PORTLAND, Ore. May 21, 2012. West coast lumber exports increased slightly in the first quarter of 2012—just under 2 percent for a total of 234 million board feet worth $156 million, according to the U.S. Forest Service’s Pacific Northwest Research Station. Meanwhile, U.S. log exports to Canada jumped by 43 percent to 255 million board feet during the first quarter, while exports to China dropped by 9.5 percent to 233 million board feet.
“About 85 percent of the West coast’s log exports and 89 percent of its lumber exports came through ports in Oregon and Washington,” said Xiaoping Zhou, a research economist with the station who compiled the data. “Softwood comprised 99 percent of the total log export and 85 percent of the total lumber export.”
Zhou compiled the statistics from the U.S. International Trade Commission and from Production, Prices, Employment, and Trade in Northwest Forest Industries, a station publication that provides current information on the region’s lumber and plywood production as well as employment in forest industries.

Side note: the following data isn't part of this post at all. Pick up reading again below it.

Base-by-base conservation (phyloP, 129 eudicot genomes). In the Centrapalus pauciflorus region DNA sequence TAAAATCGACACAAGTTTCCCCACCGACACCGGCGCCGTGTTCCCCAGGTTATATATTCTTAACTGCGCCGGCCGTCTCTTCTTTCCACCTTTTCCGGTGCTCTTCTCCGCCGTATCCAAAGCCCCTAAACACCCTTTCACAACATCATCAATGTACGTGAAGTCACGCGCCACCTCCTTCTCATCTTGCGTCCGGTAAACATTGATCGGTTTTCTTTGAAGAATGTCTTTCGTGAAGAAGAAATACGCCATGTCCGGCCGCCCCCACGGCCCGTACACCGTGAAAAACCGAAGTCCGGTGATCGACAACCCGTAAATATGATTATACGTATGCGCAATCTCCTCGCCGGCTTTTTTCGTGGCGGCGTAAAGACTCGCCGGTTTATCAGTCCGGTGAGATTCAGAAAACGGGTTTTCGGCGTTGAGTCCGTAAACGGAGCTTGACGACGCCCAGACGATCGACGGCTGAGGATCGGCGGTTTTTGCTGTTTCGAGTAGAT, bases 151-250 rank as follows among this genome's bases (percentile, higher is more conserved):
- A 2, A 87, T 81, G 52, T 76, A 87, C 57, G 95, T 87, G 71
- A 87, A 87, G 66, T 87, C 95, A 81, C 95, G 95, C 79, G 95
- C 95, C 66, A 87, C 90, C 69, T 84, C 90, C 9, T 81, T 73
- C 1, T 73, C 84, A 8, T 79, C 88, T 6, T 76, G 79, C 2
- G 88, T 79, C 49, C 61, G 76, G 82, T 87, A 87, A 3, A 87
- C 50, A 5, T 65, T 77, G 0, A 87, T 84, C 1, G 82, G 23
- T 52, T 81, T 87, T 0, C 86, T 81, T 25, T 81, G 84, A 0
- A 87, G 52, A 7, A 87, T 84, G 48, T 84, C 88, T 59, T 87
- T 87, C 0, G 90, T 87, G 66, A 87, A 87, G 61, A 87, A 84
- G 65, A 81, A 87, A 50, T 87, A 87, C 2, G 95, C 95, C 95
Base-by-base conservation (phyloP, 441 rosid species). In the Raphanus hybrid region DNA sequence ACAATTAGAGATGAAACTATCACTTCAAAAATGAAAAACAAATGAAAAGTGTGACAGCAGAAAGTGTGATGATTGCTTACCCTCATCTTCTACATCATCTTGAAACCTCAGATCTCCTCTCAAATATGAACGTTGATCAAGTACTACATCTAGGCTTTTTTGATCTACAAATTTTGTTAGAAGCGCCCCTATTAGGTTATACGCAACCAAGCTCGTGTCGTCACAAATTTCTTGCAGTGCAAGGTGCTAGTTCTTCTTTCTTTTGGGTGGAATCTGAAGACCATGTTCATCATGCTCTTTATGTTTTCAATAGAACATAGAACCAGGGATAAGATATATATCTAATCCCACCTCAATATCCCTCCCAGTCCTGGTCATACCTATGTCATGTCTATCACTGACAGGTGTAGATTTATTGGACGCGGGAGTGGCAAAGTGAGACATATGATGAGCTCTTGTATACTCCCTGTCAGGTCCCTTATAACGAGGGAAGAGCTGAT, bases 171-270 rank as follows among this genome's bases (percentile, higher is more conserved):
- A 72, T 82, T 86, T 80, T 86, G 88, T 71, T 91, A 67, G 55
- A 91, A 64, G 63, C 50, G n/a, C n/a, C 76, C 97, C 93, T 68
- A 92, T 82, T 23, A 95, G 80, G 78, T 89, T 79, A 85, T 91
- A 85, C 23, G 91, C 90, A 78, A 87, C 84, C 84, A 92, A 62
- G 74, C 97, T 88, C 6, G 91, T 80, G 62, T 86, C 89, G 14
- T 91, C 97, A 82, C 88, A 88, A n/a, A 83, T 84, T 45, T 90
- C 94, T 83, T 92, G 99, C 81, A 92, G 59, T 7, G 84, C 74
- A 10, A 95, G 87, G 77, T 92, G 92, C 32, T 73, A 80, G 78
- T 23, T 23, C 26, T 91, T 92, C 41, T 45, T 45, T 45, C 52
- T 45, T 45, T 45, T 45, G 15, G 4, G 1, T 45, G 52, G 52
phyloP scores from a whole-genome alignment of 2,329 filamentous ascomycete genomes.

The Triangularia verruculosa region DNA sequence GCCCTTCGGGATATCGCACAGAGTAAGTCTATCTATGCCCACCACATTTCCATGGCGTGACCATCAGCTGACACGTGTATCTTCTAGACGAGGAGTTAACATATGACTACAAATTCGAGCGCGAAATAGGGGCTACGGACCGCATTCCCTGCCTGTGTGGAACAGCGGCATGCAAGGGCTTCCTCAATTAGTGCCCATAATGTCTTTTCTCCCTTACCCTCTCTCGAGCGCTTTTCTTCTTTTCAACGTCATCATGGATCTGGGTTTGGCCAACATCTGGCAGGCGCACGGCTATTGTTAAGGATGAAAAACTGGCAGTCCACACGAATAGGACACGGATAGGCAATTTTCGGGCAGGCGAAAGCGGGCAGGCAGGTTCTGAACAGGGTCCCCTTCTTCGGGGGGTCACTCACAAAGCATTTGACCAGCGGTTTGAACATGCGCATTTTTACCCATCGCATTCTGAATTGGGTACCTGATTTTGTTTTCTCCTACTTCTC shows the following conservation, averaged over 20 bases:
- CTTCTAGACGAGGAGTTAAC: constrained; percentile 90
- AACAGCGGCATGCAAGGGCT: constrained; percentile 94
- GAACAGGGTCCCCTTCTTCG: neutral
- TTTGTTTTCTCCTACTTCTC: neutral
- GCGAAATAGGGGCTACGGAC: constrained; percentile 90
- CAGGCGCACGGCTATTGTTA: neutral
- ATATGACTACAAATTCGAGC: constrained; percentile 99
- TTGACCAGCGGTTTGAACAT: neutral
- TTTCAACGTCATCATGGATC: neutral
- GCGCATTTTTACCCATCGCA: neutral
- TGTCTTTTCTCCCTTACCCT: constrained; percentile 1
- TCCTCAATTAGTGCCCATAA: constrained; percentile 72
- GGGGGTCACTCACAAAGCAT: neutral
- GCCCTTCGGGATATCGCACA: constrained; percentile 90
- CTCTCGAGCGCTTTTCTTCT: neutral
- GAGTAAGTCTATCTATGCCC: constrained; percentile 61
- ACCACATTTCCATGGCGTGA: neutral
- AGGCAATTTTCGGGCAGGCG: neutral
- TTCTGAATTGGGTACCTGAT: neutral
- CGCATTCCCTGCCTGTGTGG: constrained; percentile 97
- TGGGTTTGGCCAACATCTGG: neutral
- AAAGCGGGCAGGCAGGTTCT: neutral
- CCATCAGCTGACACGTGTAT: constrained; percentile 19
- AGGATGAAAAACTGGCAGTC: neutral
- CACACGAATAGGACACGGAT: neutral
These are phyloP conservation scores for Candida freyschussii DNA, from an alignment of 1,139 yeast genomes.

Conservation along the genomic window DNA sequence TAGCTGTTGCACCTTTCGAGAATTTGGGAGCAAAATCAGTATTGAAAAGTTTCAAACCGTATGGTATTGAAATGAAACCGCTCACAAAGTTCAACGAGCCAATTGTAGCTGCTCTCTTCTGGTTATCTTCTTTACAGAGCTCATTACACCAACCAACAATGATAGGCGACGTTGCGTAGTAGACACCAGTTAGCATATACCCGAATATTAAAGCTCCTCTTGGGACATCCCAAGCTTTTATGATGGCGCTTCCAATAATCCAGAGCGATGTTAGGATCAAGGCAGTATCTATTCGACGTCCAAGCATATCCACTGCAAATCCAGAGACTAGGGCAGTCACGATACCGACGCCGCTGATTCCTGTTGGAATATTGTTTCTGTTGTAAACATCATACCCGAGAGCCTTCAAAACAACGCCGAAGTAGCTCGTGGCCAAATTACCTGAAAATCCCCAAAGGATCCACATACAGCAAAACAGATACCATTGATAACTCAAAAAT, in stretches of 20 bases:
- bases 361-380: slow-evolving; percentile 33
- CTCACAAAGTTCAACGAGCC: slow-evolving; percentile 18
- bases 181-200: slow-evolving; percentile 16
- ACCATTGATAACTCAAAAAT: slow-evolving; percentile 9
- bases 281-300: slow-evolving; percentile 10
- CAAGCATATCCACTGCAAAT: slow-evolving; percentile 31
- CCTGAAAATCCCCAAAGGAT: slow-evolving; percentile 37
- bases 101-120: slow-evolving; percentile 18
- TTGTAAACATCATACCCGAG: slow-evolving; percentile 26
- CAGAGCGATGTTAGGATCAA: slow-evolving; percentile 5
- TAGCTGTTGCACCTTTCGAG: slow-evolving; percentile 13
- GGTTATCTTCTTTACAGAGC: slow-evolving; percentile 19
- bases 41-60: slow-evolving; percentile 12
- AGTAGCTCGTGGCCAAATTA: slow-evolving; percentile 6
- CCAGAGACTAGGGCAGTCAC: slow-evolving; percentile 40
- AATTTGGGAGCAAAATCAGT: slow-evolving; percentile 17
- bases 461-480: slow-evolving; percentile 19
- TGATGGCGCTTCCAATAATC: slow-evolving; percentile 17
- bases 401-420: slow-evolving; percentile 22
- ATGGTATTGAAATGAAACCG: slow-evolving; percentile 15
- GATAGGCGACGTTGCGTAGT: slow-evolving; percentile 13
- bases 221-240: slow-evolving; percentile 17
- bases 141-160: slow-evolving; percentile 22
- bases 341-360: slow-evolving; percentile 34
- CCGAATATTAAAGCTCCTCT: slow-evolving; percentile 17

- Although log and lumber exports from Washington, Oregon, northern California, and Alaska slowed in the first quarter of this year, U.S. log and lumber exports actually increased by 5 percent and 3 percent, respectively, to 715 and 731 million board feet.
- U.S. lumber exports to Canada and Mexico increased about 10 percent.
- West coast log exports decreased by about 16 percent to 361 million board feet, worth approximately $232 million.
- Between 1970 and 2011, softwood log and lumber exports from the West coast varied significantly; both reached their peak in 1989 and their lowest point in 2005.
- During this same time period, the average West coast softwood log export totaled about 2,234 million board feet, while the average annual softwood lumber export totaled about 940 million board feet.
- Canada surpasses Russia as China’s largest global lumber supplier (woodonfire.wordpress.com)